Poland’s justice ministry has handed over a cheque to one of the districts that lost out on European Union funding due to adopting a resolution declaring itself “free from LGBT ideology”. The amount is three times as much as it was supposed to receive from the EU.
During the ceremony, the justice minister promised that he would always stand up for Polish districts “harassed by the European Commission for ideological reasons”. He called for the creation by the government of a “permanent support mechanism” for such places.
KONFERENCJA PRASOWA – WSPARCIE DLA GMIN POMINIĘTYCH W UNIJNYM PROGRAMIE „PARTNERSTWO MIAST" https://t.co/KMscAlovfh
— Min. Sprawiedliwości (@MS_GOV_PL) August 18, 2020
Since early last year, a large number of local authorities in Poland – usually led by the ruling conservative Law and Justice (PiS) party – have passed anti-LGBT resolutions, often declaring themselves to be “free from LGBT ideology“.
The EU authorities have condemned the resolutions as a violation of European values and possibly European law. Last year, the European Parliament urged the Commission to ensure that EU funds are not “being used for discriminatory purposes”.
In June, the Commission asked local authorities in the relevant regions to explain their resolutions. Then, last month, it declared that applications for funding from six such Polish municipalities had been rejected because they failed to “respect EU values and fundamental rights”.
One of those districts was Tuchów, near the city of Tarnów in southern Poland. It lost out on a potential €18,000 (79,000 zloty) from the EU’s town twinning programme.
Now, however, the justice ministry has granted triple that amount, 250,000 zloty (€57,000), to Tuchów. The symbolic cheque was received at a ceremony today by local councillor Mateusz Janiczek of PIS, who was the initiator of Tuchów’s anti-LGBT resolution.
“This district became the subject of…ideological persecution by Commissioner Helena Dalli,” said Justice Minister Zbigniew Ziobro, referring to the European Commissioner for Equality, who announced last month that the six Polish districts had lost out on funding.
Ziobro claimed that Tuchów and other districts “did not discriminate, but just emphasised the values contained in the constitution” and “had the courage to stand up for the protection of the family”, reports Polsat News. He argued that, in fact, the Commission was discriminating against them on the basis of their views.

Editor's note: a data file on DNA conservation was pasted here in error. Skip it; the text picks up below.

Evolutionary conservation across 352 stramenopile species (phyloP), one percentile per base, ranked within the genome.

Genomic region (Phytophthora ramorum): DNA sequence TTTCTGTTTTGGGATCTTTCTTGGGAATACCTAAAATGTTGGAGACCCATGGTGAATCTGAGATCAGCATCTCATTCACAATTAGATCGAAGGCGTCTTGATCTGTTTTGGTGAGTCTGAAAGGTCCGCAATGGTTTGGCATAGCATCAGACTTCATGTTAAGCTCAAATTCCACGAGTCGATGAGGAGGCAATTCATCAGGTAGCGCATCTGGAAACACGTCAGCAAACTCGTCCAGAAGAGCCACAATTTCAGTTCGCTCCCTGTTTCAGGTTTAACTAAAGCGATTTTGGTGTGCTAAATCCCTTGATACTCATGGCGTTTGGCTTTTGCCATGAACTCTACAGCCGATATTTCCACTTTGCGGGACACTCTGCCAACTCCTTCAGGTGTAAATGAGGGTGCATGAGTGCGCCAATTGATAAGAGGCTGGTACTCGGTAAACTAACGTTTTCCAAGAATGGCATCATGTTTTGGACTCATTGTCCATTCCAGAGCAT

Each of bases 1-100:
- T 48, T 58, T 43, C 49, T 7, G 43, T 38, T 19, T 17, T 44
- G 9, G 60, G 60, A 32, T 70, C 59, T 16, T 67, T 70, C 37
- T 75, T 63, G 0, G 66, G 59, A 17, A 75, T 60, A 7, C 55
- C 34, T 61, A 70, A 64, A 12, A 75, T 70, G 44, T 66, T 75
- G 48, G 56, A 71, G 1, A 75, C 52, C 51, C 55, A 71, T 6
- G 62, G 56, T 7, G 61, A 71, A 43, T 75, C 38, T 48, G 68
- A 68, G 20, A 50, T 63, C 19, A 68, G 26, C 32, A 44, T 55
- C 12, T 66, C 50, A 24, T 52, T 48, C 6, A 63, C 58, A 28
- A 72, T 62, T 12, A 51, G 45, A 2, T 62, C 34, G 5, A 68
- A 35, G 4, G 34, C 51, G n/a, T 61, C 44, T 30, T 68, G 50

Janiczek likewise claimed that “by adopting this resolution, we did not want to discriminate against anyone or introduce LGBT-free zones”. They simply wanted to protect “Polish tradition, culture and Christian values”.
Tuchów’s resolution declares the district “free from LGBT+ ideology” and promises to “defend” it against “radicals striving for a cultural revolution in Poland”, including through the “sexualisation of children”.
A number of similar resolutions passed by other local authorities have recently been overturned by courts in Poland. One judge found that they violate the constitution, which bans discrimination and requires equal treatment.
The 250,000 zloty granted to Tuchów by the justice ministry comes from a special fund meant to be used to support victims of crime. Ziobro promised that he would seek to help every other Polish district “harassed in this way by the European Commission for ideological reasons”.
However, he also appealed to the prime minister, Mateusz Morawiecki, to “establish a permanent support mechanism” for such districts.
In February, the French commune of Saint-Jean-de-Braye announced that it had suspended its partnership with Tuchów, which had been in place for 20 years, due to the Polish district’s “homophobic” resolution, which is “contrary to human rights”.
Last month, after Tuchów learnt that it was losing out on EU funding, the district’s mayor, who was elected as a non-party candidate, appealed to local councillors to “review their decision” over passing the resolution, reports Gazeta.pl.
In a separate interview published this morning, Ziobro told Rzeczpospolita that a “cultural war for our Polish soul” is underway. He warned that the government must avoid the “lukewarm” response of conservative parties in western Europe, and instead “fight to defend our Christian identity”.
Following the recent detention of dozens of LGBT activists, which has resulted in international criticism, Ziobro said that the “Polish authorities do not persecute LGBT people”, who “are safe and have all civil liberties guaranteed”.
“I am not interested in what sexual orientation someone has, because these are private matters,” he claimed. “The problem is aggressive…and offensive actions by these groups, which want to impose their ideology.”
Main image credit: Ministerstwo Sprawiedliwości/Facebook
Daniel Tilles is editor-in-chief of Notes from Poland and assistant professor of history at the Pedagogical University of Krakow. He has written on Polish affairs for a wide range of publications, including Foreign Policy, POLITICO Europe, The Independent and Dziennik Gazeta Prawna.